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Phil Mellows is a freelance journalist living in Brighton  


         Phil's Diary August 20, 2009



A light (ale) at the end of the tunnel

After editing The Publicanís Market Report for the past 11 years it made a nice change this week to be able to browse through the 2009 version without getting nauseous flashbacks to the long, gruelling process of analysing all those raw stats and putting it all together. For the first time I could actually bear to look at the finished product.

Of course, on the face of it the survey makes grim reading. Overall these are tough times for pubs. But there were a few shafts of light piercing the gloom. Business is up in more than a third of pubs, for instance. And itís a good bet those pubs are serving a decent pint of beer.

Cask ale, bless it, has had a very good year, and according to Market Reportís rating method its sales growth is now second only to wine (which has always been top) and it has leapfrogged bottled cider, soft drinks and hot beverages.

This is encouraging for pubs for at least a couple of reasons. You canít buy cask beer from the supermarket. It is the pubís one great USP. And you canít sell cask beer unless you have attained a certain level of skill and care in keeping and serving a good pint.

Cask, in fact, is frequently a touchstone for the quality of the whole pub. If the licensee can be arsed to do it properly, he or she can probably be arsed to do most things properly. And that, in turn, is the key to coming through these difficult times with a business, and a thriving pub, at the end of it.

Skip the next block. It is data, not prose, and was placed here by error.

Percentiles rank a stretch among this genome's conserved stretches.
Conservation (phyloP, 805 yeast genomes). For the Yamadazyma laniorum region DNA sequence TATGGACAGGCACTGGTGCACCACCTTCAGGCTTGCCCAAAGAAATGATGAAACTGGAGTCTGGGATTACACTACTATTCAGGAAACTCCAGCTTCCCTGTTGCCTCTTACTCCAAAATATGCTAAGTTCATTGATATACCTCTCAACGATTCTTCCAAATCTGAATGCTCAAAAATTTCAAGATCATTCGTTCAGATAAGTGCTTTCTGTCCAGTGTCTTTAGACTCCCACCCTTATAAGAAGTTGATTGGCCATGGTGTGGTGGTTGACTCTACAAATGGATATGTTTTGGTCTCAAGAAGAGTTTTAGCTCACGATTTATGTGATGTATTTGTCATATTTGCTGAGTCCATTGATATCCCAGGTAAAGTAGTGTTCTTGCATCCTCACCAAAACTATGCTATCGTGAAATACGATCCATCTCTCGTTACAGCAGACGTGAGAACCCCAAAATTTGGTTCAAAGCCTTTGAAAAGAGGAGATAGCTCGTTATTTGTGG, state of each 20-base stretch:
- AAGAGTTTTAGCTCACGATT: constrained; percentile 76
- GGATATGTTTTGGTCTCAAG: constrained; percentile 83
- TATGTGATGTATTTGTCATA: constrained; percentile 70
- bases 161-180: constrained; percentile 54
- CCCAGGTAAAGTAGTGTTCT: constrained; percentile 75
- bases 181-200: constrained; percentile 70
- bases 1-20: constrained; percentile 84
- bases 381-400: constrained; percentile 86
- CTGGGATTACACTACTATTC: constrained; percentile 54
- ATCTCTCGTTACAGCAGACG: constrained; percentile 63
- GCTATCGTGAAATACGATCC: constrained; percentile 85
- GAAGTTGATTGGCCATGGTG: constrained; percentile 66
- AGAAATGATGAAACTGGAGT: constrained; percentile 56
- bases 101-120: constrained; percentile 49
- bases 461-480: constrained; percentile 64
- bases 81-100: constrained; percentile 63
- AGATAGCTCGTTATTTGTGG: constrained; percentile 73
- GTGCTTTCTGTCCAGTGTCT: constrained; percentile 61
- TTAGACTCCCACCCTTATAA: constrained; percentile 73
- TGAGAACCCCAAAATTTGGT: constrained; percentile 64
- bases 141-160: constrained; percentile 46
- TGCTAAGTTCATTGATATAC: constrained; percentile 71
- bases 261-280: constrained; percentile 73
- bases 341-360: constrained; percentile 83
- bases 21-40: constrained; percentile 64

Homeless, not hopeless

Yesterday, workers at Brighton Housing Trust (BHT), a charity which looks after homeless people, went on strike against a cut in their already meagre pay. Why does this matter for the pub industry?

There is a struggle going on over how we, as a society, deal with alcohol problems (and, indeed, how those problems are perceived). The arguments for the mandatory code and minimum pricing, for restricting access to alcohol, are arguments for somehow preventing people drinking too much. The danger is that this strategy is counterposed to helping individuals who already have serious alcohol problems, to extricating them from the whole tangle of problems that has got them into the sorry state theyíre in.

Homelessness is often a key strand in that tangle. Get someone housed and they can get a job and start feeling better about themselves. It may not stop them drinking but without giving them the basics of a human existence theyíve got no chance.

BHT staff are warning that cuts in the service they provide will make it harder for them to support homeless people, and the worry is that this is only the beginning of a broad attack on a voluntary sector thatís vital in combating really existing alcohol problems.

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